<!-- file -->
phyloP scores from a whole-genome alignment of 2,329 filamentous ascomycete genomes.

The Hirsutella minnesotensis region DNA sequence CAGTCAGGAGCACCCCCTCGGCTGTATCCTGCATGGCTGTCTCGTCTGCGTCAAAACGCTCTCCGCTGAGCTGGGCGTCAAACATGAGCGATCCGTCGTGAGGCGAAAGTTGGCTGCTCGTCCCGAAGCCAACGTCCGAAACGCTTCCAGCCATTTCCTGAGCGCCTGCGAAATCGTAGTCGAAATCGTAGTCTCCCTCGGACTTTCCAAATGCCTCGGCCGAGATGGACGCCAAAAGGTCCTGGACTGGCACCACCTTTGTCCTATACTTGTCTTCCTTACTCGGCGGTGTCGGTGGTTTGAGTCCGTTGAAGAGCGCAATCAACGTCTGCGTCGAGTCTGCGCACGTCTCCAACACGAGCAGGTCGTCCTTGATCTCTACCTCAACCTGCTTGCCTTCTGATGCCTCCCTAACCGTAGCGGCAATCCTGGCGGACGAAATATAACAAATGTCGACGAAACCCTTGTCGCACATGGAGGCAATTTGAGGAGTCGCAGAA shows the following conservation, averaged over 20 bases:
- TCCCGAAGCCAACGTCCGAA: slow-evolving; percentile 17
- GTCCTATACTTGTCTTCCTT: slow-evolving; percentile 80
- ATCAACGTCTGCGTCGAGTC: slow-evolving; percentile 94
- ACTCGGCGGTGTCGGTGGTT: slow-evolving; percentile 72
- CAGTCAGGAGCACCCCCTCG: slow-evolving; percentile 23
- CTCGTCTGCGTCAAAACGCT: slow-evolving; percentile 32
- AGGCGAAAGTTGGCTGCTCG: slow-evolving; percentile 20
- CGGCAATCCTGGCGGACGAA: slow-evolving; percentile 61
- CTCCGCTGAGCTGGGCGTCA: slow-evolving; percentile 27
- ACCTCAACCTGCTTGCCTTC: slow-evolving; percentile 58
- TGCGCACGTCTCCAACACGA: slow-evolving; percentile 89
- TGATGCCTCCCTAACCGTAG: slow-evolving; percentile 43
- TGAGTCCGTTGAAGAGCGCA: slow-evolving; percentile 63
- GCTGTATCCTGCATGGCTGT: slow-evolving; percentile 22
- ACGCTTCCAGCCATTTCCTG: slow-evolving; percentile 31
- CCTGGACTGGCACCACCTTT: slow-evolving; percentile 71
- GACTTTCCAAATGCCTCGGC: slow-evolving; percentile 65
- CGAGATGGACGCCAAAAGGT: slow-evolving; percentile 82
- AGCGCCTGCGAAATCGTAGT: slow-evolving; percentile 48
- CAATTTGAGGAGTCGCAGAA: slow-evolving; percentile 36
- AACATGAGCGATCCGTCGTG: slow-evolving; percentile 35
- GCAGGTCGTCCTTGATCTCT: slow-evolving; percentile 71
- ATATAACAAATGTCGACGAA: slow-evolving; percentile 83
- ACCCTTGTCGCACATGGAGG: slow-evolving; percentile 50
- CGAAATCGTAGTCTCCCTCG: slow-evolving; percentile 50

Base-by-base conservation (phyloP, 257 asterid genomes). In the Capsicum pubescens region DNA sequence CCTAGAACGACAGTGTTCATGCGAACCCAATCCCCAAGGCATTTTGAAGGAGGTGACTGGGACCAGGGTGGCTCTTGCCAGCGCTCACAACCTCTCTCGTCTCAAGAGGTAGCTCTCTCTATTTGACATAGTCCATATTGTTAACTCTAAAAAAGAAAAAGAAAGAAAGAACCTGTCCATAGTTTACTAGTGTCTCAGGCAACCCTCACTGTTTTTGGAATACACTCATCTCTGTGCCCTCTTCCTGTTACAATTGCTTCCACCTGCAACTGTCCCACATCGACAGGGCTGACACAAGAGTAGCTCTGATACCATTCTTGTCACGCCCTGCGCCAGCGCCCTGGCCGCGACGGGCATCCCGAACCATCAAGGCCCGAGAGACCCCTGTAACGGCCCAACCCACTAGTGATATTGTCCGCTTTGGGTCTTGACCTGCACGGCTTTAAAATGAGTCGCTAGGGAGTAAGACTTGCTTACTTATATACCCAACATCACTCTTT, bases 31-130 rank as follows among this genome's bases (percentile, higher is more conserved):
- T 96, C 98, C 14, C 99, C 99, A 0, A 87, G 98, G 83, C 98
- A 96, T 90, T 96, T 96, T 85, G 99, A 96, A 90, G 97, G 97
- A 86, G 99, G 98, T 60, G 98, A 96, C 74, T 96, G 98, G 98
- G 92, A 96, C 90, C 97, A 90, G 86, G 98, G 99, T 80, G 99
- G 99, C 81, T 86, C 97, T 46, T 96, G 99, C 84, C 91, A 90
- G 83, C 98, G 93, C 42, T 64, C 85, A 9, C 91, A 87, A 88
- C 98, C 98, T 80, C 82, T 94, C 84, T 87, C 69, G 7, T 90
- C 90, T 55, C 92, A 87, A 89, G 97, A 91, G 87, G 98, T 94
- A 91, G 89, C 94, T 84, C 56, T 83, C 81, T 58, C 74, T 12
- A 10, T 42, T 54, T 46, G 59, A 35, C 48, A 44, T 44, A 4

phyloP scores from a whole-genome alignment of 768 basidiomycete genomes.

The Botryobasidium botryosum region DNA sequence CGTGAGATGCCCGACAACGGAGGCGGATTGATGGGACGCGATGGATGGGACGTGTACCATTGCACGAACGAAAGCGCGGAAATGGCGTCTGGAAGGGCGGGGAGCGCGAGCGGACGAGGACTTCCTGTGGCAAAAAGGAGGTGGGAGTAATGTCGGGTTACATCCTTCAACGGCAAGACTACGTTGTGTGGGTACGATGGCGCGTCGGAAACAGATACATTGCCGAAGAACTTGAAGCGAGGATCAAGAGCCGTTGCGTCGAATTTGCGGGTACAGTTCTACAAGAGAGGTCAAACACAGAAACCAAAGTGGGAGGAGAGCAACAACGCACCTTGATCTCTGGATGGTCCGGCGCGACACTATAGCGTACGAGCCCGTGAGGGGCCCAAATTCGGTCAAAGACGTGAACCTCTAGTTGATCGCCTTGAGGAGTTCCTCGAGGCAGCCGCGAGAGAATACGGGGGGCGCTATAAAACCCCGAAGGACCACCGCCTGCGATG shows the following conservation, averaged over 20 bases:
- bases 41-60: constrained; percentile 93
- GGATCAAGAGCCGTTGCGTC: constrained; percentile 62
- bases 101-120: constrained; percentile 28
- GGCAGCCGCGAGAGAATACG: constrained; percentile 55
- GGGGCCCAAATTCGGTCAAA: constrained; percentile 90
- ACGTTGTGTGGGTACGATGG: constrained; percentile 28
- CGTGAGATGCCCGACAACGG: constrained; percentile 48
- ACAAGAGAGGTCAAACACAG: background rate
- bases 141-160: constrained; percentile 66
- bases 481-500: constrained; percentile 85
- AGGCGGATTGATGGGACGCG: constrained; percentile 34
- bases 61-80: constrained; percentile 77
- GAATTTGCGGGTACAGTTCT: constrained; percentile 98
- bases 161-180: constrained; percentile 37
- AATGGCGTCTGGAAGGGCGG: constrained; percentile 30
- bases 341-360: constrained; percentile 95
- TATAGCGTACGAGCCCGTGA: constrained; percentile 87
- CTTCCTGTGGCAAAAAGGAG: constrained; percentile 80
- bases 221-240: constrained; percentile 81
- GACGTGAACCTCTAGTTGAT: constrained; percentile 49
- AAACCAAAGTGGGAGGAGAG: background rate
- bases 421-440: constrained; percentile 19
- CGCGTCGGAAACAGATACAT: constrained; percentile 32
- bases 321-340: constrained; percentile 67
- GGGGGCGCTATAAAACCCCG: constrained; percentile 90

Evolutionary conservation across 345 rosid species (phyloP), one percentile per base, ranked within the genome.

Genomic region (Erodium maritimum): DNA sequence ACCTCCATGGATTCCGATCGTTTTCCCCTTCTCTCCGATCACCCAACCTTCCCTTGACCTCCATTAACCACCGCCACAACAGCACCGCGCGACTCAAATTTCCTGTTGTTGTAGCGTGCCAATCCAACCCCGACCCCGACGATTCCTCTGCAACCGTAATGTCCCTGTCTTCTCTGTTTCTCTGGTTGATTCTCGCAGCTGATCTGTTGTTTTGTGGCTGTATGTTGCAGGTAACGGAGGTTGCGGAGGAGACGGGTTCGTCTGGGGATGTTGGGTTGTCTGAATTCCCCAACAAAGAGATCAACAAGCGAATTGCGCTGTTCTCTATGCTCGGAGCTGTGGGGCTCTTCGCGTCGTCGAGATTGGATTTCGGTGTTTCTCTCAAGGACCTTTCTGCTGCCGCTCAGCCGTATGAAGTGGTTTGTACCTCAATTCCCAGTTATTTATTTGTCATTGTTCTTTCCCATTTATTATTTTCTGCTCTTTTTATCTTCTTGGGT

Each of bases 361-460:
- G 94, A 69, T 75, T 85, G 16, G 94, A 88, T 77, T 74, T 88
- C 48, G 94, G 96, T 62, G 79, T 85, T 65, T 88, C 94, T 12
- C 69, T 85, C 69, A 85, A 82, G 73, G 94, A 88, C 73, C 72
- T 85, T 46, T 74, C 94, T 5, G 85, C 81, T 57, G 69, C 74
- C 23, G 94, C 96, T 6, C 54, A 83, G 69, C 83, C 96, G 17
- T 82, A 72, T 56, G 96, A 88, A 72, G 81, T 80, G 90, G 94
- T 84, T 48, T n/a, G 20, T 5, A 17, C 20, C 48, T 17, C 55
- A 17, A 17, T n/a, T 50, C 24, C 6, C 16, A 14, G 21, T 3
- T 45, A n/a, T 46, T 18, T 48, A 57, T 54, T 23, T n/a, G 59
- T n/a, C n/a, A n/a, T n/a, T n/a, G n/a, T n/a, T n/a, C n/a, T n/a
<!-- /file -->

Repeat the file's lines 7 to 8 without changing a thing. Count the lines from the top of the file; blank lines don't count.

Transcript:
- CAGTCAGGAGCACCCCCTCG: slow-evolving; percentile 23
- CTCGTCTGCGTCAAAACGCT: slow-evolving; percentile 32